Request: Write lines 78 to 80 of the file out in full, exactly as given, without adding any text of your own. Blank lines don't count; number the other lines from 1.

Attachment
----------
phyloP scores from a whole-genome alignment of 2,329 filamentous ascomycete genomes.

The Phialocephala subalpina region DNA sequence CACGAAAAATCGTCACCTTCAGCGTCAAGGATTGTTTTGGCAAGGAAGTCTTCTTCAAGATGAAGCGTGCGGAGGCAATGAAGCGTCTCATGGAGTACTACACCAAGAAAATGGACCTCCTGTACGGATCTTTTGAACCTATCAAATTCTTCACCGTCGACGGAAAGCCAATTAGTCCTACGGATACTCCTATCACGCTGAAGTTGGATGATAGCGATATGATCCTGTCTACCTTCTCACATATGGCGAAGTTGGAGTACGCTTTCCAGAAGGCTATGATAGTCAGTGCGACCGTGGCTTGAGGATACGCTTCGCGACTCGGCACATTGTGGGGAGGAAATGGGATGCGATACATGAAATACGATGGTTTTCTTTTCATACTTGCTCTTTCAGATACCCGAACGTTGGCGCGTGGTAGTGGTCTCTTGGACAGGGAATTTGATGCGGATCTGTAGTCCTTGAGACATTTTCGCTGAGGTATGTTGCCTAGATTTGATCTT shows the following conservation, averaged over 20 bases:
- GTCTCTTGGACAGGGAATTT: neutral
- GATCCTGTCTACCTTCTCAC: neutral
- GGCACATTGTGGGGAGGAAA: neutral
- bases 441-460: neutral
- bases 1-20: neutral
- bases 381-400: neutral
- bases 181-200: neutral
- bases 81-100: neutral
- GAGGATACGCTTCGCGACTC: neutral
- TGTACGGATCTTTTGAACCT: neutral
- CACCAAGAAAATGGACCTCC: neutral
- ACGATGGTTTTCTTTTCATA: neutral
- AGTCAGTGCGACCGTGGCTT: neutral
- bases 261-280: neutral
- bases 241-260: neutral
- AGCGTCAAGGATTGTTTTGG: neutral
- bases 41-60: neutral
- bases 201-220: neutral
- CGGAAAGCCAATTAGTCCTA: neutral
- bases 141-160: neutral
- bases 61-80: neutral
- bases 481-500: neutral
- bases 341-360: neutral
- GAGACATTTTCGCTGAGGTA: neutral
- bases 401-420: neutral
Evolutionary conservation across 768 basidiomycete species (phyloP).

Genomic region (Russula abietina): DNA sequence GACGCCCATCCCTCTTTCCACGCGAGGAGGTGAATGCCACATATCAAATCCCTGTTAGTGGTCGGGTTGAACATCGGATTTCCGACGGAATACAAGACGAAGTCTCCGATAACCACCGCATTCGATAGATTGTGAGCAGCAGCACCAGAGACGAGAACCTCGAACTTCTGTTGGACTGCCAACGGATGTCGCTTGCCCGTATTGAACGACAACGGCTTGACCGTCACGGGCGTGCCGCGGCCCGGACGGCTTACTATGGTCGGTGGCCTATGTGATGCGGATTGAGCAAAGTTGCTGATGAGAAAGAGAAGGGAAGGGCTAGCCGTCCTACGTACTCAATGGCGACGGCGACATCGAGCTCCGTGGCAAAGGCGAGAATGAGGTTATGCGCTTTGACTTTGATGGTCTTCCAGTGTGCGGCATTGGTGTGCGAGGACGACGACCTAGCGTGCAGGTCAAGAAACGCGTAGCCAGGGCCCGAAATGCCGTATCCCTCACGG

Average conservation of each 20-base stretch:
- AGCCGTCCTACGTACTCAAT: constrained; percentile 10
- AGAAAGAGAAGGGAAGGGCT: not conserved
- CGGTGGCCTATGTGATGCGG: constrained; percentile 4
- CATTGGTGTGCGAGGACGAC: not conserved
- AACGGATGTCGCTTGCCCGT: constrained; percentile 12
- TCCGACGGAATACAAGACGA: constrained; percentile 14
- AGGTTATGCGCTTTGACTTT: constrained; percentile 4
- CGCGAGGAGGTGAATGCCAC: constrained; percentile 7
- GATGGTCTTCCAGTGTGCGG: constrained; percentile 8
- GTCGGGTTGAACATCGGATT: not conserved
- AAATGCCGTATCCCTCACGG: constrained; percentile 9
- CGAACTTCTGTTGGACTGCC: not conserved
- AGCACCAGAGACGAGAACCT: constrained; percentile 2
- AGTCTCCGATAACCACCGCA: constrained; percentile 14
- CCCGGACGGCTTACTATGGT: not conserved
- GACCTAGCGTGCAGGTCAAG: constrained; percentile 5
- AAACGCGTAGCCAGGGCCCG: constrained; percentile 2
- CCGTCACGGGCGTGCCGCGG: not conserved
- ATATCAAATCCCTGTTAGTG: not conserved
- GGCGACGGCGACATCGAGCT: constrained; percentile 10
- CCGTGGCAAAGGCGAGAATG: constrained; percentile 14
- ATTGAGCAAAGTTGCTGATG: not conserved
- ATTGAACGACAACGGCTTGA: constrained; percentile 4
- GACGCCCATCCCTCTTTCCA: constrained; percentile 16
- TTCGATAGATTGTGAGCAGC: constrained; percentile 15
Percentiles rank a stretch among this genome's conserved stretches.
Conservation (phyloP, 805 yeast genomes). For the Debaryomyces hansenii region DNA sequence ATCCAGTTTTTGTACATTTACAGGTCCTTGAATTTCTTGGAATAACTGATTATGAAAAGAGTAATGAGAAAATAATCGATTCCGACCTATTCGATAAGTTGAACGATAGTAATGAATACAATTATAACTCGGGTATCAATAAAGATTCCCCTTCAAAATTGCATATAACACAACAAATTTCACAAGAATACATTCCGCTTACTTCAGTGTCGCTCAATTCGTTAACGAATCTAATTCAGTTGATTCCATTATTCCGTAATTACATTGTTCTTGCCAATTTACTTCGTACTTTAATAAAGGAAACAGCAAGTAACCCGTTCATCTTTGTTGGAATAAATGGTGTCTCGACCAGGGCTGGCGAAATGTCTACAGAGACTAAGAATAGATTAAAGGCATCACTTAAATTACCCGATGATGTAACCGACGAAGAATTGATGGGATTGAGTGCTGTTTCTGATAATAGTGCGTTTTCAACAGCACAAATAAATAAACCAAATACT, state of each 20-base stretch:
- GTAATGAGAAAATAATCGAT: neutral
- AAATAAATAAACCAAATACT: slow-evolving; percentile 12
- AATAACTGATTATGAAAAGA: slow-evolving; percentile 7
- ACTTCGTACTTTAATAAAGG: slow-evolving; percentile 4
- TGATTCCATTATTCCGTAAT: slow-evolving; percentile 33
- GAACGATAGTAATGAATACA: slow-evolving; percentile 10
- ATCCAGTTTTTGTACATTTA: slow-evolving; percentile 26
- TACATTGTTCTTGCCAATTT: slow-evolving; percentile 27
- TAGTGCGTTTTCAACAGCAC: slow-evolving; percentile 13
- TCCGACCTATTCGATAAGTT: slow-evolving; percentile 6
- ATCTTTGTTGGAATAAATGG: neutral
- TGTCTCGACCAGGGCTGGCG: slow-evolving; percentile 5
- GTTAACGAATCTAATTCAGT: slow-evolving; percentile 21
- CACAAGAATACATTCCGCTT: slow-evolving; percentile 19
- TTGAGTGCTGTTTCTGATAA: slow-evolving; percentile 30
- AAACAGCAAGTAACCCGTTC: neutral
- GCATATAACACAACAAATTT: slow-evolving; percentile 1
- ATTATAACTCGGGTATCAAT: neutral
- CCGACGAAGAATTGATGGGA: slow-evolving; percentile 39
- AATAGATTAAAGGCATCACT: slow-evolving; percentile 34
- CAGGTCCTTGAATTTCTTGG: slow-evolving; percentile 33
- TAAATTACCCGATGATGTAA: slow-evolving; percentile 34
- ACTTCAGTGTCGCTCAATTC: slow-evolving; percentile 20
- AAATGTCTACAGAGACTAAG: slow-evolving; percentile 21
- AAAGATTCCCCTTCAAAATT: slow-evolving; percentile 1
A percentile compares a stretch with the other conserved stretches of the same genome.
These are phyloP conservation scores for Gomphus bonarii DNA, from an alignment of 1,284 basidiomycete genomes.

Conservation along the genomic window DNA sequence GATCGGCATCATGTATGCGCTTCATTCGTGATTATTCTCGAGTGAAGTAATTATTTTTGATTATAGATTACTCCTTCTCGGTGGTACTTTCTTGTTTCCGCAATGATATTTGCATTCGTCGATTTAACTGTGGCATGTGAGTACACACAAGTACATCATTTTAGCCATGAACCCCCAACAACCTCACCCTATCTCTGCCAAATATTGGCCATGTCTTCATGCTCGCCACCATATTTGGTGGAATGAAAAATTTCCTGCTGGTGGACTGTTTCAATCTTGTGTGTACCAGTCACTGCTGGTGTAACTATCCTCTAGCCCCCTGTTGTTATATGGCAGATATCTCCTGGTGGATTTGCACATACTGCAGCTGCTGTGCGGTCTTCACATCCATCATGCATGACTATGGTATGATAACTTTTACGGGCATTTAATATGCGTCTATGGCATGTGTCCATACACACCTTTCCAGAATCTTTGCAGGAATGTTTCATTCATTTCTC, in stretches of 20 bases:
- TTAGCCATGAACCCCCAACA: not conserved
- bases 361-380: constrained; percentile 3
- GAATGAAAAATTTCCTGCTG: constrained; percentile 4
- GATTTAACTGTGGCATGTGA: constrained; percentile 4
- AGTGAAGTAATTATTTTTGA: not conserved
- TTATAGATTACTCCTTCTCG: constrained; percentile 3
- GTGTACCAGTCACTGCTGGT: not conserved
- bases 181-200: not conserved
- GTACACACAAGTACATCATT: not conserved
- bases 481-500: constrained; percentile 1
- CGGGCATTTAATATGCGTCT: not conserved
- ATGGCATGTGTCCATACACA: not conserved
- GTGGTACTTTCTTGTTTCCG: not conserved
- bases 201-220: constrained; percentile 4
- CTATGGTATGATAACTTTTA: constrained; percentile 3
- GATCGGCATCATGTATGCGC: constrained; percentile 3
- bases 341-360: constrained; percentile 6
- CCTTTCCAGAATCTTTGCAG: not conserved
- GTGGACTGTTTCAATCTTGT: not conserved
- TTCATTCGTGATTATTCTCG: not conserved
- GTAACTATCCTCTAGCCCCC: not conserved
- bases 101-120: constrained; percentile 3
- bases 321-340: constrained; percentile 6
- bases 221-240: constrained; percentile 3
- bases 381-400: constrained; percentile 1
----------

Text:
- CAGGTCCTTGAATTTCTTGG: slow-evolving; percentile 33
- TAAATTACCCGATGATGTAA: slow-evolving; percentile 34
- ACTTCAGTGTCGCTCAATTC: slow-evolving; percentile 20